Stratification and seasonal stability of diverse bacterial communities in a Pinus merkusii (pine) forest soil in central Java, Indonesia

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Stratification and seasonal stability of diverse bacterial communities in a Pinus merkusii (pine) forest soil in central Java, Indonesia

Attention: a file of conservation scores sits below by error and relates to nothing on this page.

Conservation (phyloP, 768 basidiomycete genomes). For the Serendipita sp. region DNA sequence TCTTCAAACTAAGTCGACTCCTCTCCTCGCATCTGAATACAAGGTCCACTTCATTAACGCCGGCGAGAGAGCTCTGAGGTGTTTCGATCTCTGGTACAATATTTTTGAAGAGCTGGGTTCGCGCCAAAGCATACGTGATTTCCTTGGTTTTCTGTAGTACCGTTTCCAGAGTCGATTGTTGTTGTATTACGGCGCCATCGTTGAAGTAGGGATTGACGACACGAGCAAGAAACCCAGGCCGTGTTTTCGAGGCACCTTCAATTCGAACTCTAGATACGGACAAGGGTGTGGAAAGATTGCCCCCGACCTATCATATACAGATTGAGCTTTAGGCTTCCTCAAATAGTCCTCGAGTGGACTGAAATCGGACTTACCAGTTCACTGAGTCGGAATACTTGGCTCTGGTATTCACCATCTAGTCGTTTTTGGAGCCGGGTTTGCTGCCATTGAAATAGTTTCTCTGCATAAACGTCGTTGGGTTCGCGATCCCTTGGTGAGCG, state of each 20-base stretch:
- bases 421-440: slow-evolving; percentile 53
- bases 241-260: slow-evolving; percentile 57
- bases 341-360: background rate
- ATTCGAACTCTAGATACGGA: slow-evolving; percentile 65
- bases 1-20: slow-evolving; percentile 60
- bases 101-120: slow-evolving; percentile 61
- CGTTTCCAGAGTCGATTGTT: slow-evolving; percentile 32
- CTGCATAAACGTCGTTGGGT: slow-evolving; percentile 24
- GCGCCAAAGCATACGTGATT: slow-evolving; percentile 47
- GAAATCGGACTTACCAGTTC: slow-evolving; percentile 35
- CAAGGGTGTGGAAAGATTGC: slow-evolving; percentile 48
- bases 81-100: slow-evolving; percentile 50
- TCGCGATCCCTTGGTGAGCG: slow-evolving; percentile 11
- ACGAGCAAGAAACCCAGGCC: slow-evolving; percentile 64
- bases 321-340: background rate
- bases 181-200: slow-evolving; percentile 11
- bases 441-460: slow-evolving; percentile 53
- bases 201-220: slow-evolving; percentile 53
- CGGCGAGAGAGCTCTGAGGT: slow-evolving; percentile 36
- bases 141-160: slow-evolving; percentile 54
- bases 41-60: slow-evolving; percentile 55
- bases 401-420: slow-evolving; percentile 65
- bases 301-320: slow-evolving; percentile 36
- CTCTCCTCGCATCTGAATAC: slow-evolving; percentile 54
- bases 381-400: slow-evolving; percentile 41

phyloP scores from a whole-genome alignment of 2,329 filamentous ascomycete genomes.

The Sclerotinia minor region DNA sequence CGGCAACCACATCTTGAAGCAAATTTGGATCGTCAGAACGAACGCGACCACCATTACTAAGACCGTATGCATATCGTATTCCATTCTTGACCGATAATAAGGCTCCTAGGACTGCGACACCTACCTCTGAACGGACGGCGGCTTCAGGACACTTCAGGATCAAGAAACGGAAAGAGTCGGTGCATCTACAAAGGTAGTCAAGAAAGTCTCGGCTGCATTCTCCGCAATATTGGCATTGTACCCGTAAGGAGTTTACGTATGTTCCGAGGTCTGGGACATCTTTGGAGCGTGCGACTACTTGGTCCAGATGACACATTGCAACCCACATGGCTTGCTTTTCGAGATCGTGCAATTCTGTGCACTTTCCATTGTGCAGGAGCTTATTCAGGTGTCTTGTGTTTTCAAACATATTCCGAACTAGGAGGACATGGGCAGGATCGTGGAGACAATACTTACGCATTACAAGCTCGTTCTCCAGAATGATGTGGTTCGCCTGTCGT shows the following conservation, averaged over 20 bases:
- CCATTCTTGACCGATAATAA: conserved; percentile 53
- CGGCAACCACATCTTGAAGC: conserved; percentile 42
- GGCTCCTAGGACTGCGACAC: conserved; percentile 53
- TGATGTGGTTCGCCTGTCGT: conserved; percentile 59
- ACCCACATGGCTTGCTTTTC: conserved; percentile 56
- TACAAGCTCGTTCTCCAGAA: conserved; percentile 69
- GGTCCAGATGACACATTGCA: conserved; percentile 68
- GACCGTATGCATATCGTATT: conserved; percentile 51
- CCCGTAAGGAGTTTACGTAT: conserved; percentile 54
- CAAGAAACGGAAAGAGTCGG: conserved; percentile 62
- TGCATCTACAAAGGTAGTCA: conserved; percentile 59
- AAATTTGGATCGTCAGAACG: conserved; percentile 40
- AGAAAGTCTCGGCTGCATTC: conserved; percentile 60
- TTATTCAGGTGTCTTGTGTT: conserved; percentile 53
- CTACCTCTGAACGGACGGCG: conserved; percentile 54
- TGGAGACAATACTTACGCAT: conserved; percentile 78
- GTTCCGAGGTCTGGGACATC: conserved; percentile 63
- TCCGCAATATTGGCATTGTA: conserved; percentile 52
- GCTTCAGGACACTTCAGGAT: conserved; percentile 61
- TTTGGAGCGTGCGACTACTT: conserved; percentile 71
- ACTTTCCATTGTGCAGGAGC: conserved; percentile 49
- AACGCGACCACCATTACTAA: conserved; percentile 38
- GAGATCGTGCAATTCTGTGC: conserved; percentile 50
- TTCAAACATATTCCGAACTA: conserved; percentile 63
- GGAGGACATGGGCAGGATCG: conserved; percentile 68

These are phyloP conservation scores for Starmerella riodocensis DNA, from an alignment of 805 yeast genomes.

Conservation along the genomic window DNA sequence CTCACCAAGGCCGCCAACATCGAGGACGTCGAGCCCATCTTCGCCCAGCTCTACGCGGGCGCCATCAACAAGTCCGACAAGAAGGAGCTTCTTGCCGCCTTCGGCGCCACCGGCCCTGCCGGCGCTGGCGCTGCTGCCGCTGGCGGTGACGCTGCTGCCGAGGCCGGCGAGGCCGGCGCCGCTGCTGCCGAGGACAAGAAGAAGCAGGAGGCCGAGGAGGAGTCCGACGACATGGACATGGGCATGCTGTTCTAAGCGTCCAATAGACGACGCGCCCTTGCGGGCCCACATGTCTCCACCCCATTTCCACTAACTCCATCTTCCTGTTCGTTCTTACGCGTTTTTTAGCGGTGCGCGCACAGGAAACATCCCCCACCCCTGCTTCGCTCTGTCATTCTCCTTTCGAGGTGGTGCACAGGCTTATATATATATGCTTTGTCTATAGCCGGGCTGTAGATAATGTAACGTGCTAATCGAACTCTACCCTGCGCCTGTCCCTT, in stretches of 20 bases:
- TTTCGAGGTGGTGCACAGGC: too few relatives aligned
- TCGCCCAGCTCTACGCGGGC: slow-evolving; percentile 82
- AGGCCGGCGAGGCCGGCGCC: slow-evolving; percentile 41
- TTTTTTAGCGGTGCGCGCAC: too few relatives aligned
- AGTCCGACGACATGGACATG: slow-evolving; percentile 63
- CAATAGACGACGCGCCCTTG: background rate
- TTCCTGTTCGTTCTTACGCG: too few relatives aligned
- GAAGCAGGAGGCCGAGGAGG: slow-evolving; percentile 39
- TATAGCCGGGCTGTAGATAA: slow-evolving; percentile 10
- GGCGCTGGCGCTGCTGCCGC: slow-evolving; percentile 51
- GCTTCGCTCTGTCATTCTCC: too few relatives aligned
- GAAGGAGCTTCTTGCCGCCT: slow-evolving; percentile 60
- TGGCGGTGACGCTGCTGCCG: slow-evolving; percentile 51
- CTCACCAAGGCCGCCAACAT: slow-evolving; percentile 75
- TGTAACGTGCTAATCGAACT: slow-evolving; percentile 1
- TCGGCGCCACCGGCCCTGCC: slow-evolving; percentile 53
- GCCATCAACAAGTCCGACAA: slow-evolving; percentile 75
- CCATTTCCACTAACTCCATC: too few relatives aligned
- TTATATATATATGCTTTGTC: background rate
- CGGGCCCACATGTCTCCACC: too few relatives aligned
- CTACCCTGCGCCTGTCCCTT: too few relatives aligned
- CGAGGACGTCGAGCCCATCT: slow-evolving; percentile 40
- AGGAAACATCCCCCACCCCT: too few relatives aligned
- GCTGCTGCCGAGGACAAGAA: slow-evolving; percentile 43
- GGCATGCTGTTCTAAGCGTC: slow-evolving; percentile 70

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   © 2002 Blackwell Science Ltd Stratification and seasonal stability of diverse bacterial communities in a Pinus merkusii  (pine) forest soil in central Java, Indonesia enced by drought. In the litter layer, the moisturecontent was significantly lower than in the fragmen-tation and mineral layers during the dry season. Aclone library was made from a litter sample takenduring the wet season. Partial sequencing of 74clones and linking the DGGE banding positions ofthese clones to bands in the DGGE profile of thesample from which the clone library was derivedshowed considerable bacterial diversity. Alpha-proteobacteria (40.5% of the clones, of which 57%belonged to the Rhizobium–Agrobacterium  group)and high-G+C content, Gram-positive bacteria(36.5%) dominated the clone library.Introduction Because of deforestation, primary tropical rain forest hasnearly disappeared from the island of Java, Indonesia. Anintensive reforestation programme was initiated in 1963,and pine plantations now comprise ª 50% of the total areaof the forest ecosystem. The pine forests consist mainlyof Pinus merkusii  , a native plant srcinating from northSumatra. Most plantations have been established in highelevation areas on marginal or nutrient-poor soils that do not support sustainable growth of crops (Bruijnzeel,1984). Abetter understanding of the factors governingnutrient cycling in tropical pine plantations will help toimprove management of these plantations, which are ofboth environmental (e.g. erosion prevention) and eco-nomical (e.g. logging) importance. As Java is subjected totropical weather conditions with relatively constant, hightemperatures (25–30 ∞ C) and high seasonal precipitation,results of studies on pine forests in temperate zonescannot be applied directly.Previous ecological research on pine forests on theisland of Java has shown that nitrogen is one of thegrowth-limiting nutrients (Bruijnzeel, 1984). Litterfall andlitter turnover are high (9–10 and 0.5 tonnesha - 1 year - 1 respectively) and provide about 60kg of Nha - 1 year - 1 tothe forest floor (Bruijnzeel, 1985; Gunadi and Verhoef,1993). The forest floor consists of three layers, from top tobottom, a litter layer (a 3- to 6-cm-thick layer of dead plantmaterial), a fragmentation layer (3–5cm thick and consist-ing of fragmented litter) and a mineral layer. Bacteria and fungi are directly responsible for the degradation of Environmental Microbiology (2002) 4 (6), 361–373 Agna S. Krave, 1,2 Bin Lin, 1 Martin Braster, 1 Anniet M. Laverman, 1 Nico M. van Straalen, 3 Wilfred F. M. Röling 1† and Henk W. van Verseveld 1 * 1 Section Molecular Microbial Ecology, Department of Molecular Cell Physiology, Faculty of Earth and Life Sciences, Research School SENSE, Vrije Universiteit,De Boelelaan 1087, NL-1081 HV Amsterdam, The Netherlands. 2 Universitas Kristen Satya Wacana, Faculty of Biology,Department of Microbiology, Jalan Diponegoro 52–60,50711 Salatiga, Indonesia. 3 Institute for Ecological Science, Faculty of Earth and Life Sciences, Vrije Universiteit, De Boelelaan 1087,NL-1081 HV Amsterdam, The Netherlands. SummaryIn Java, Indonesia, many nutrient-poor soils are inten-sively reforested with Pinus merkusii  (pine). Informa-tion on nutrient cycles and microorganisms involvedin these cycles will benefit the management of theseimportant forests. Here, seasonal effects on the stratification of bacterial community structure in thesoil profile of a tropical pine forest are described, anddifferences in bacterial communities are related tochemical and physical soil parameters. Culture-independent community profiles of litter, fragmentedlitter and mineral soil layers were made by denatur-ing gradient gel electrophoresis (DGGE) of 16S rDNA-specific polymerase chain reaction (PCR) fragments.The community profiles of the different soil layersclustered separately, correlating with significant dif-ferences in organic matter content between the threelayers. The bacterial communities appeared to bestable during the wet season of 1998. The drought in1997, caused by the El Niño  climatic effect, did notinfluence the bacterial communities in fragmentationand mineral soil, although moisture content and othersoil parameters were markedly lower than in the wetseason. However, communities in litter were influ- Received 18 February, 2002; revised 4 April, 2002; accepted 4 April,2002. *For correspondence. E-mail verseveld@bio.vu.nl; Tel. (+31)20 444 7193; Fax (+31) 20 444 7229. † Present address: Fossil Fuelsand Environmental Geochemistry, University of Newcastle uponTyne, Newcastle upon Tyne NE1 7RU, UK.  organic materials present in the forest floor horizon.Gunadi and Verhoef (1993) and Gunadi etal  . (1998) foundthat, in the litter layer, a net immobilization of nitrogen tookplace, whereas net mobilization occurred in the fragmen-tation layer. Microbial activity, measured as dehydroge-nase activity, was positively correlated with N content. Thetotal decomposition rate in Javanese pine forest soils wasdriven mainly by seasonal moisture variations (Gunadi etal  ., 1998). The highest microbial activities occurred inthe litter layer during the tropical wet season (Gunadi etal  .,1998). Seasonal variation in the soil inorganic N contentand a correlation with the soil moisture content have beenwell established for many tropical forest ecosystems(Dubey, 1968; Vitousek etal  ., 1982; Luizao etal  ., 1992).Changes in the water regime of soil can alter its microbialcomposition (e.g. Bossio etal  ., 1998).Thus, microbial activity and nutrient availability areinfluenced by soil stratification and seasonal dynamics.We hypothesized that the microbial community structurediffers in the different soil layers and is influenced by sea-sonal fluctuations in moisture, pH and nutrient content. Totest these hypotheses, the different soil horizons in a pineforest were sampled monthly for one season, the mois-ture, soil pH and nutrient content were determined, andthe bacterial communities were analysed. Denaturing gradient gel electrophoresis (DGGE) of 16S rDNApoly-merase chain reaction (PCR) fragments (Muyzer etal  .,1993) was used to profile bacterial communities, as itallows rapid, culturing-independent analysis of largenumbers of samples. Numerical analysis of DGGE pat-terns (e.g. Eichner etal  ., 1999; Röling etal  ., 2000) wasused to compare the time series of community fingerprintsof the three soil layers. Community clustering fingerprintswere related to soil chemical variables. To obtain moredetailed insight into the phylogenetic composition of thebacterial communities, and as a measure of biodiversity,a clone library was constructed from a litter sample takenduring the rainy season when the highest activities occur.Seventy-four 16S rDNAclones were partially sequenced. Results Seasonal fluctuations in moisture and nutrient contents of different soil layers  Samples of litter, fragmented litter and mineral soil (first 10cm) were taken from the Pinus merkusii  forest at MountUngaran from September 1997 to August 1998. Samplesfrom the first 3months (September, October and Nov-ember 1997) were extremely dry because no rain fromMay until the first half of November 1997. From mid-November 1997 to August 1998, however, rain fell everymonth at a high level (data not shown) as a result of the La Niña  climatic effect. The onset of the rainy season wasclearly reflected in the increase in the moisture content ofthe three soil layers during December 1997 and January1998 to constant values, which were maintained from February until August 1998 (Fig.1A). To calculate aver-ages for the dry and wet seasons and to make statisticalanalyses, data for moisture, organic matter, ammoniumand nitrate contents and pH were pooled per soil layer forthe periods of September–November 1997 and February–August 1998 (Fig.1B–F). Mathematically significanteffects ( P  <0.01) of layer and season were observed. Thesole exception was the absence of a seasonal effect onorganic matter content (Fig.1C). The strongest seasonaleffects (increases in the moisture content, pH, ammoniumand nitrate concentrations in the wet season; Fig.1B andD–F) occurred in the litter layer, whereas the weakestchanges were noted for the mineral soil, in which the pHand ammonium content did not change significantly(Fig.1D and E). Overall, the litter and fragmentation layers were more comparable than the mineral soil,although a significant difference in the organic matter con-tents (Fig.1C) was recorded, and the moisture content ofthe litter layer was significantly lower than the fragmenta-tion layer during the dry season (Fig.1B). Bacterial community profiles  Reproducibility of DNAextraction, PCR and DGGE was extensively tested. As an example, Fig.2 shows theclustering of five DGGE tracks (coded ‘Lit0398’), whichcorrespond to the same litter sample (obtained in March1998), which was subjected to five independent DNAextractions and PCRs. The five PCRs were run on twoDGGE gels. Owing to the complexity of the fingerprints,which often showed more than 40 partially overlapping,peaks (see also Figs3 and 4), Pearson product-momentcorrelation of the densitometric curves (the intensity perpixel in the digitized DGGE tracks) was used for clusteranalysis throughout this study. This band-independent  © 2002 Blackwell Science Ltd , Environmental Microbiology  , 4 , 361–373 362 A. S. Krave et al . Fig.1. Seasonal effects on chemical parameters in the litter, fragmentation and mineral soil layers of a Pinus merkusii  (pine) forest at MountUngaran, central Java, Indonesia.A. Changes in moisture contents from September 1997 to August 1998 of the litter (filled circles), fragmentation (open triangles) and mineral(filled squares) soil layers. The error bars indicate the standard deviations, but often these were smaller than the size of the symbol.B–F. Average moisture contents (B), organic matter contents (C), pH (D), ammonium contents (E) and nitrate contents (F) in the litter,fragmentation and mineral layers during the dry (stacked bars; average of data from September–November 1997) and wet (open bars;average of data from February–August 1998) seasons. The error bars indicate standard deviation. The different letters at the top indicatesignificant differences ( P  <0.01).  Stratification and seasonal stability of highly diverse bacterial communities  363  © 2002 Blackwell Science Ltd , Environmental Microbiology  , 4 , 361–373  analysis gives objective results in contrast to methodsbased on band assignment (Rademaker etal  ., 1999).Numerical analysis using Pearson product-moment cor-relation (Fig.2) showed that the five tracks clustered at>88% similarity, with an average similarity between thetracks of 92% (standard deviation 4%). The referencemarkers, used in gel analysis and amplified from a standard mixture of 12 clones, clustered at >95% over different gels (data not shown). Asecond independentDGGE analysis of the soil samples shown in Fig.3 gavea comparable clustering (data not shown). Thus, themethods used for DNAextraction, PCR and DGGE analy-sis in this study gave reproducible results.DGGE patterns of the amplified 16S rDNAsequencesof the indigenous bacterial communities are shown inFig.3. Figure4B–D shows the densitometric curves of theDGGE tracks of the January 1998 litter, fragmented litterand mineral soil samples respectively. Adensitometriccurve of one of the marker lanes is shown in Fig.4A. Ascan be seen from the individual DGGE tracks in Figs3and 4, most variations in the profiles were observed forthe litter samples. Compared with these, bands disap-peared at lower denaturant concentrations in the profilesfrom the fragmented litter samples. The mineral soilsamples showed the lowest numbers of bands of ampli-fied 16S rDNAbut a higher percentage of bands at higherdenaturant concentrations. Also, two dominant bands(Figs2– 4, arrows) characterized the mineral soils. Thesebands were also pronounced in the fragmented litter, butwere much less prominent in the litter samples.Numerical analysis showed that the community profilesof the three horizons clustered separately (Fig.3). The fin-gerprints of the litter samples clearly separated from thecommunity profiles of the fragmented litter and mineralsoil samples (with a similarity of only 28%). The bacterialcommunity fingerprints of the fragmented litter andmineral soil clustered together with a similarly of only57%, and two groups were clearly distinguished. AllDGGE profiles of the fragmented litter samples groupedtogether with a similarity of 78%, whereas those ofmineral soil samples clustered with a similarity of 80%. Asindependent DNAextractions and PCRs from a singlesample showed 88% similarity (Fig.2), no obvious influ-ence of season on the bacterial community structure infragment litter and mineral soil was evident. In contrast, adistinct seasonal effect was recorded for the litter layer(Fig.3). DGGE profiles of bacterial communities in thelitter samples of October and November 1997, in whichthe moisture content was very low (Fig.1A), were com-pletely different (<10% similarity) from the other DGGEfingerprints of litter samples. The DGGE profile of the littersample taken early in the rainy season (December 1997),when the moisture content had not yet stabilized (Fig.1A),was also obviously different from the profiles from the wet season samples (February 1998 to August 1998).Although the January 1998 moisture content of the litterhad not stabilized, its bacterial community profile wasindistinguishable from the wet season profiles (Fig.3). Community composition  To obtain insight into the phylogenetic composition, 16SrDNAsequences in the DNAsample from the litter layerof March 1998 were amplified with the primer set 8f/1512r,which covers most of the 16S rRNAgene. This samplewas chosen because the highest microbial activities wereobserved during the wet season in the litter layer (Gunadi etal  ., 1998), which also showed increases in ammoniumand nitrate concentrations during the wet season (Fig.1Eand F).  © 2002 Blackwell Science Ltd , Environmental Microbiology  , 4 , 361–373 364 A. S. Krave et al . Fig.2. Negative image of ethidium bromide-stained normalized DGGE patterns of bacterial communities from litter of March 1998 from a Pinus merkusii  (pine) forest at Mount Ungaran, central Java, Indonesia. Clustering of the data was carried out with the GELCOMPAR softwareusing Pearson product-moment correlation and UPGMA clustering. Nest, nested PCR, first primer set F8/R1521, second primer set F341-GC/R518. The five ‘Lit0398’lanes were the result of independent DNAextractions and PCRs in order to test the reproducibility of the DNAextraction and DGGE methodology. The nested PCRs, ‘Lit0398 nest’, were performed to examine possible biases between the DGGE andcloning approaches. The two arrows indicate the positions of dominantly occurring bands in the soil layers and are discussed in the text.  Stratification and seasonal stability of highly diverse bacterial communities  365  © 2002 Blackwell Science Ltd , Environmental Microbiology  , 4 , 361–373 Fig.3. Negative image of ethidium bromide-stained normalized DGGE patterns of bacterial communities from Litter (Lit ‘month year’),fragmented litter (FragL‘month year’) and mineral soil (Mineral ‘month year’) of a Pinus merkusii  (pine) forest at Mount Ungaran, central Java,Indonesia. Clustering of the data was carried out with the GELCOMPAR software using Pearson product-moment correlation and UPGMA clustering. Denaturant concentration: 45% (left) to 65% (right). The two arrows indicate the positions of dominantly occurring bands in the soillayers and are discussed in the text.